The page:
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3

You may be interested in the paper G. Aronsson, L. C. Evans, Y. Wu. Fast/slow diffusion and growing sandpiles, Journal of Differential Equations, volume 131, number 2, 1996, pages 304–335 This paper uses the $p$-laplacian $\operatorname{div} (|\nabla u|^{p-2}| \nabla u)$ to model the diffusion of sand particles. If you want to know more about this ...


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I'd be surprised if it is a Bell curve. But sand-piles are a research area, try searching "self organized criticality".


0

No. Speed of light in Vacuum isn't dependent on Solar System's motion. It's a constant. It'd be same even if the motion wasn't there. Due to your question type problems, we've even calibrated our scales to create Relativistic Physics.


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No the speed of light in vaccuum is an absolute constant $c$ = 299 792 458 m/s The way to add up relativistic speeds is: $u' = \frac{u-v}{1-\frac{uv}{c^2}}$ to account for the constancy of the speed of light You cannot simply add them up. Edit: This also applies to normal everyday speeds. The reason we don't use this formula is because the speeds we are ...


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Calculating the effect of acceleration in special relativity is straightforward, but I suspect the algebra is a bit much at high school level. See John Baez's article on the Relativistic Rocket for a summary, or see Chapter 6 of Gravitation by Misner, Thorne and Wheeler for a more detailed analysis. When you're first introduced to SR you tend to be told ...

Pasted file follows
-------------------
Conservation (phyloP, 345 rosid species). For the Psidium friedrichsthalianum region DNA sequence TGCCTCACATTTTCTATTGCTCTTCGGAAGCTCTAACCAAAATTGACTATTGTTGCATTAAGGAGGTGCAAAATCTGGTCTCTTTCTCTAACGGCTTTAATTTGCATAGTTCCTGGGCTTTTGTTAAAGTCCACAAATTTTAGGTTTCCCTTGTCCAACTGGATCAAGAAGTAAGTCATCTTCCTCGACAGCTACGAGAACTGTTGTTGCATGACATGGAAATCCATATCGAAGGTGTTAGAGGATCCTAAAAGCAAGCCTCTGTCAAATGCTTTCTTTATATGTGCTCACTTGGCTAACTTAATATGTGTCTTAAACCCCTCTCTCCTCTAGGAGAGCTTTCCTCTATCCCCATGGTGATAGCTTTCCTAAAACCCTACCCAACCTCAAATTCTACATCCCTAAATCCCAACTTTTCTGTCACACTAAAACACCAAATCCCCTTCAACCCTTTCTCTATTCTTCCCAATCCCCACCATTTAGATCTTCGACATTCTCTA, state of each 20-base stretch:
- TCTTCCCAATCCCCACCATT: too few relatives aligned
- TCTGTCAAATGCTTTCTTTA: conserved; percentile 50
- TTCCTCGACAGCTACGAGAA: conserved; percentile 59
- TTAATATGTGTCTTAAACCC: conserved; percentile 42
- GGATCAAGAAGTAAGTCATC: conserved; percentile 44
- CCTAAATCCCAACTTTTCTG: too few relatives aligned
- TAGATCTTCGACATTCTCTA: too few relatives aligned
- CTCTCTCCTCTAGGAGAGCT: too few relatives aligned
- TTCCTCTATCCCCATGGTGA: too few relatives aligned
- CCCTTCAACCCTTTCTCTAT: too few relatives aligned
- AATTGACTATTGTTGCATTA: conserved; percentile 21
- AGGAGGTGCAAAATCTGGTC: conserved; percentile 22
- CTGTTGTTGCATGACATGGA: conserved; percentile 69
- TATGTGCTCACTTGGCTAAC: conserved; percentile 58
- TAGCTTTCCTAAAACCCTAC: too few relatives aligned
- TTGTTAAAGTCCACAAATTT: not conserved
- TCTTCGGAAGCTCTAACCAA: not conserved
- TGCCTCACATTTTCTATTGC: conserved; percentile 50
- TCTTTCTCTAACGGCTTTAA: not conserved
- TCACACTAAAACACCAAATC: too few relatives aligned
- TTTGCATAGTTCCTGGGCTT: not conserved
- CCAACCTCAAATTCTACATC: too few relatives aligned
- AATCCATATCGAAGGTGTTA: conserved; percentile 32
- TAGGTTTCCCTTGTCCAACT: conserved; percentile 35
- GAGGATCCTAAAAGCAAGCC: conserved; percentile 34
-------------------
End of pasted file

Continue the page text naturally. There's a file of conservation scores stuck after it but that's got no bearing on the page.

3

If you are the observer and you are observing a car move in front of you, then the clock in the car will appear to move slower than the clock in your reference frame and the length of the car will appear to be contracted to you in the direction of motion. All these effects get magnified as the velocity of the car approaches that of light. In the same way, ...


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Everything remains relativistic. However, the variation between the Newtonian and Einstein relativity is of the order of $v^2/c^2$. So when this number drops below observable error, you can't tell the difference.


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If you leave earth at age 30 and live for 30 years near a black hole, time will pass more slowly for you and normal for the people on the earth. I don't know the exact age you will be when you spend 30 years near a black hole, but when you return to earth you will be younger than others who had the same age as yours when you left. In other words, others at ...


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For any observer observing two events, $E_1$ and $E_2$, the Lorentz factor is: $$ \gamma = \frac{\Delta t}{\Delta \tau} \tag{1}$$ where $\Delta t$ is the time interval measured by the observer, i.e. $t_2 - t_1$, and $\Delta \tau$ is the proper time difference calculated by the observer. To see this consider the example you give of our observer watching a ...


5

You can define the age of the universe roughly as the proper time for a hypothetical observer who is comoving with the galaxies and not too near a strongly gravitating object. This is imprecise because the galaxies are themselves moving around and the age would depend on exactly the worldline of the observer and how it moved to avoid heavy objects that ...



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